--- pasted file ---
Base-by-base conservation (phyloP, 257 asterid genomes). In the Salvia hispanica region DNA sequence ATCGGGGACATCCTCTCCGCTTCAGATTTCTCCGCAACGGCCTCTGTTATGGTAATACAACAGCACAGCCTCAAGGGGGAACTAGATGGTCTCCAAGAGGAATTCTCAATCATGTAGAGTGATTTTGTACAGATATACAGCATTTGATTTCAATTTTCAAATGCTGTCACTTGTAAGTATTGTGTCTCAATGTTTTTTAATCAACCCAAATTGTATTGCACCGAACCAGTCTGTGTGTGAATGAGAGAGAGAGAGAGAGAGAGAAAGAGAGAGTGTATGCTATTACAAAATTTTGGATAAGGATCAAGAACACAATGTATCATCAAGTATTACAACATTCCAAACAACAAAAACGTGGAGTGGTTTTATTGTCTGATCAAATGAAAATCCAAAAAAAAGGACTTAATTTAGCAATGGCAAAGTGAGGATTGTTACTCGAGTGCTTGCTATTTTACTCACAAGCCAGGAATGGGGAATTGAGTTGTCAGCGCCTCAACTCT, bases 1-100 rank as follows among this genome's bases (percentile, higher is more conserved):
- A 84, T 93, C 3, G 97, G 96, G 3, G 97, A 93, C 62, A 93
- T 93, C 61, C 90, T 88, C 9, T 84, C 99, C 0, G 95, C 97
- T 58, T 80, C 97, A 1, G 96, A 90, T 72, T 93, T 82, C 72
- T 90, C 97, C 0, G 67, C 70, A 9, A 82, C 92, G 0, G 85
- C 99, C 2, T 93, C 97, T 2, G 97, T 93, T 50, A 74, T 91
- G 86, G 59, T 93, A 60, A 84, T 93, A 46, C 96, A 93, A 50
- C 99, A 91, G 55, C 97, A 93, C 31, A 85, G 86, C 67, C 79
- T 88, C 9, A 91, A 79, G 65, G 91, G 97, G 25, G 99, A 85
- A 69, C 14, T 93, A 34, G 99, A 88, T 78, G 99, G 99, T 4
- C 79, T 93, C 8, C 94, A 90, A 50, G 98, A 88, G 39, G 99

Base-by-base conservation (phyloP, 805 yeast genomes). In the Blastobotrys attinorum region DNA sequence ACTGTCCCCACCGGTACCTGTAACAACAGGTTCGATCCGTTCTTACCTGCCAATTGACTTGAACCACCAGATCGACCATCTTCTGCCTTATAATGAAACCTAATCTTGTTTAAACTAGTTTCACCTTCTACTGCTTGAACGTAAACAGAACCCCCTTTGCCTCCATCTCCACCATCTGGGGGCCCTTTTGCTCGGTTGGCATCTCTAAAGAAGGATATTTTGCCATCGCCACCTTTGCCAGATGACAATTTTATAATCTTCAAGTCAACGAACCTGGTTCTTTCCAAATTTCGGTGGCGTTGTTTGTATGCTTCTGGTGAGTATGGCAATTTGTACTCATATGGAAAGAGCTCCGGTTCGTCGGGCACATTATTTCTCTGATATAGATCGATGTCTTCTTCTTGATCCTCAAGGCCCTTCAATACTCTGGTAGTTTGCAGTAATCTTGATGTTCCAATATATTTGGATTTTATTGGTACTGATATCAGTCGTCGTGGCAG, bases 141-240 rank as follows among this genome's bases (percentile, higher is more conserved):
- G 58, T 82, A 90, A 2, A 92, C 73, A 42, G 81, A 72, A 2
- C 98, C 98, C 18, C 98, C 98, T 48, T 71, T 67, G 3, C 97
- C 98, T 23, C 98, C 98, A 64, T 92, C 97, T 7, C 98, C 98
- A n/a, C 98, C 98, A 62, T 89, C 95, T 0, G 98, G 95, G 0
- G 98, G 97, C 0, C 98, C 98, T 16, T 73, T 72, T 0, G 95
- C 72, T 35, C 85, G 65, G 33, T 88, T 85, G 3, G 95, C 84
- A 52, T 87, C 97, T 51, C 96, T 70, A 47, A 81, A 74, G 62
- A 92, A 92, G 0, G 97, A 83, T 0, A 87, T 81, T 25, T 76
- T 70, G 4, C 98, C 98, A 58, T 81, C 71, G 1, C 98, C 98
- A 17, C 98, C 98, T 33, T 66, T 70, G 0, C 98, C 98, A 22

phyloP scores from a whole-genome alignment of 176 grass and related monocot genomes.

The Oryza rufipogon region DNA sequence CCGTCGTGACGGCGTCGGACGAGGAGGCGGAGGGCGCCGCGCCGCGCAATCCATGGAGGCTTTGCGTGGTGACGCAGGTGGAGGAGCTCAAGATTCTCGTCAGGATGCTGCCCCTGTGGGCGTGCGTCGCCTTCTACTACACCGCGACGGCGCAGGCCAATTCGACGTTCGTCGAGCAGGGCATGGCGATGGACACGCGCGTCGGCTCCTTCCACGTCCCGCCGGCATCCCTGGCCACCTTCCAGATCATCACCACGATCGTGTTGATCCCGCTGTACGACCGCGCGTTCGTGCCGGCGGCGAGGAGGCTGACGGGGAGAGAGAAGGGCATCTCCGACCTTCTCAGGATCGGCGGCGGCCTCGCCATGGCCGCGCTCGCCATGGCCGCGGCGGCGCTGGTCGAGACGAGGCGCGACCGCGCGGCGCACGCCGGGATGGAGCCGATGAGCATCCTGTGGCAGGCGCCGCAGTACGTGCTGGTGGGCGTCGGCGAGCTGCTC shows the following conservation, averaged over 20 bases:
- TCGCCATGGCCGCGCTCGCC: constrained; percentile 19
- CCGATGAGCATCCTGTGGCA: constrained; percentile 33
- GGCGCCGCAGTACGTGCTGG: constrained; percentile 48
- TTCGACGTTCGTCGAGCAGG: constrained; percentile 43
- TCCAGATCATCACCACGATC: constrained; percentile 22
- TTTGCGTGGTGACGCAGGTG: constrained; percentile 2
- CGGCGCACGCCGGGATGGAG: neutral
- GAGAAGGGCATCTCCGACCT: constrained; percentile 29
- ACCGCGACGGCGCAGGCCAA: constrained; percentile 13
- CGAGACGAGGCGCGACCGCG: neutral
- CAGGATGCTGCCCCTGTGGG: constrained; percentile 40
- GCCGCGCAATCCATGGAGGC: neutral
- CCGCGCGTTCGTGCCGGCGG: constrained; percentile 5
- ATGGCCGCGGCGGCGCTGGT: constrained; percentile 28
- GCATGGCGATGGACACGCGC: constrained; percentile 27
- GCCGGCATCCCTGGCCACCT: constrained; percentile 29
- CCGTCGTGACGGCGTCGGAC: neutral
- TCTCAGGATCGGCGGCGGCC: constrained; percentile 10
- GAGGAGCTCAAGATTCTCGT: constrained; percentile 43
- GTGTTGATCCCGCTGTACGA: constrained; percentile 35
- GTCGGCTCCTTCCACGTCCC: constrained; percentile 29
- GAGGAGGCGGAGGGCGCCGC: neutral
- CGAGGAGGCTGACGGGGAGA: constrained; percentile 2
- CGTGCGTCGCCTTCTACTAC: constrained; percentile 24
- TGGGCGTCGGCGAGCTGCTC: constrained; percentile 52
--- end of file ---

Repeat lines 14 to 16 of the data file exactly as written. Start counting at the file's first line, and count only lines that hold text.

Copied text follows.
- C 98, C 98, C 18, C 98, C 98, T 48, T 71, T 67, G 3, C 97
- C 98, T 23, C 98, C 98, A 64, T 92, C 97, T 7, C 98, C 98
- A n/a, C 98, C 98, A 62, T 89, C 95, T 0, G 98, G 95, G 0